Why can’t Republicans talk about racism?

On Wednesday the US was hit by yet another mass shooting. Dylann Roof, who was only 21 years old, joined a prayer meeting in Emanuel Church in Charleston, before opening fire and killing nine people – all African American. The church is one of the oldest African American churches in the US, and has long been involved in the civil rights movement. The killer, driven by racism, apparently believed in segregation, had been photographed with the flags of apartheid era South Africa and Rhodesia, and shouted racist rhetoric and slurs during the shooting. The government is treating the attack as a hate crime and as domestic terrorism. There aren’t many more clear-cut example of vicious racism ending in murder. Unless though, you’re a Republican candidate for President. Let’s see what they had to say:

Jeb Bush – [First statement] “I don’t know what was on the mind or the heart of the man who committed these atrocious crimes”… [When asked if it was racially motivated] ““I don’t know. Looks like to me it was, but we’ll find out all the information. It’s clear it was an act of raw hatred, for sure.”

Ted Cruz – [First statement] “A sick and deranged man went and prayed for an hour with the congregants in an historically black church and then, for reasons that we don’t fully understand murdered nine innocent souls,” [When asked if it was racially motivated] “It appears to be racially driven from what was reported that this deranged man said and a racial hate crime is horrific. And any murder is horrific. I don’t think we should be using this question to try to divide people and to try to seek partisan advantage.”

Rand Paul“There’s a sickness in our country…it’s people not understanding where salvation comes from.”

Rick Santorum – [First statement] “We’re now seeing assaults on our religious liberty we’ve never seen before” [When pressed later] “It was clearly racially motivated“.

Rick Perry“It seems to me – again, without having all the details about this one – that these individuals have been medicated. And there may be a real issue in this country, from the standpoint of these drugs, and how they’re used”

Marco Rubio – [Twitter] “Saddened by the news from Charleston”

So what on earth is going on? Why are these candidates (and some of their backers in the media) trying so hard to avoid saying that this is racism?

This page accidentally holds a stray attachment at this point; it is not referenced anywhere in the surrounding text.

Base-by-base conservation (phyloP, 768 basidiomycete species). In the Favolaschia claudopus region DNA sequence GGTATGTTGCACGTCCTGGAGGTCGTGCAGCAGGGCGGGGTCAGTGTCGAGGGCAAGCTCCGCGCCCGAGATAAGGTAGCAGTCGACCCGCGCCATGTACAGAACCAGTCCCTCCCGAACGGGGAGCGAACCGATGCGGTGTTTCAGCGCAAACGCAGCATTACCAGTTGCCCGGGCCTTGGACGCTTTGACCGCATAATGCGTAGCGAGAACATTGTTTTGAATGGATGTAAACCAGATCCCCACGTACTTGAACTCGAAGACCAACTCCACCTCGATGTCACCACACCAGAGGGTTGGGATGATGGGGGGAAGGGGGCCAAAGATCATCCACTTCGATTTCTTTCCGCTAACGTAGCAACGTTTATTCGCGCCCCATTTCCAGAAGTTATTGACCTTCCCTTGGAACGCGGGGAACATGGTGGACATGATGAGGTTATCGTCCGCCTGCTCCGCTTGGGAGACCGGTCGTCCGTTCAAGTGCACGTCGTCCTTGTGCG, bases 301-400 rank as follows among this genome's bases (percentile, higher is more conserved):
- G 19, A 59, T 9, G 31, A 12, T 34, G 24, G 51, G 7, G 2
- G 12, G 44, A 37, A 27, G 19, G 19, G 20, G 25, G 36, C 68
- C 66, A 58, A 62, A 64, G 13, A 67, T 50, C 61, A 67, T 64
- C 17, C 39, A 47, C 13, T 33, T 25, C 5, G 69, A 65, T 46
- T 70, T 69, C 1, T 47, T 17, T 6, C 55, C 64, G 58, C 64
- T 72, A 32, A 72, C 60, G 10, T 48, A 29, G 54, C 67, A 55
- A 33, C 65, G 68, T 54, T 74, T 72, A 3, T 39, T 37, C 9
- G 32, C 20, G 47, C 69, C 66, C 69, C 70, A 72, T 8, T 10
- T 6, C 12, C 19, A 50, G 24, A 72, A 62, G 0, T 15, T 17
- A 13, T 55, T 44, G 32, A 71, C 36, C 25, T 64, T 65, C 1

It’s a hard question to answer, but I believe that at the heart of it is their idea that American society isn’t prejudiced against African Americans. These candidates are fixated on the principle of personal responsibility, that America is a free society where everyone has an equal opportunity to succeed. This is what leads them to oppose high tax rates or significant help for the poor, the idea that if you don’t succeed, then it isn’t anyone else’s fault but your own.

However, if they acknowledge that their society is systematically racist towards African Americans, then that automatically means that they (white men) have had an advantage in life. That not everything is up to personal effort, there isn’t equal opportunity, and that they might have to start to wonder about how the system has worked for them. The idea that this attack is a symptom of a wider issue of oppression clashes with the ideals they hold dear. It simply doesn’t fit in their world view.

What does fit in their world view though is that this is an attack on Christians, as these people on Fox News also seem to believe. This works for the candidates, because they are all white Christians, and looking at the attack in that way fits the view that Christianity is under attack in the US. It also means that their ‘group’ is the real victim here, and that’s a lot better than acknowledging that your ‘group’ is the one who is privileged and responsible for the whole rotten mess of racism in the US.

When you take these factors into account, it becomes clear that talking about the racial nature of the Charleston shootings doesn’t fit with the political goals of the Republican party, and it doesn’t fit their worldview of an equal society where if anything Christians are the ones under threat.

There’s so much more to say here on racism, guns and politics, none of it encouraging. However, I’ll leave off with a clip of Jon Stewart, whose words have never rung more true.

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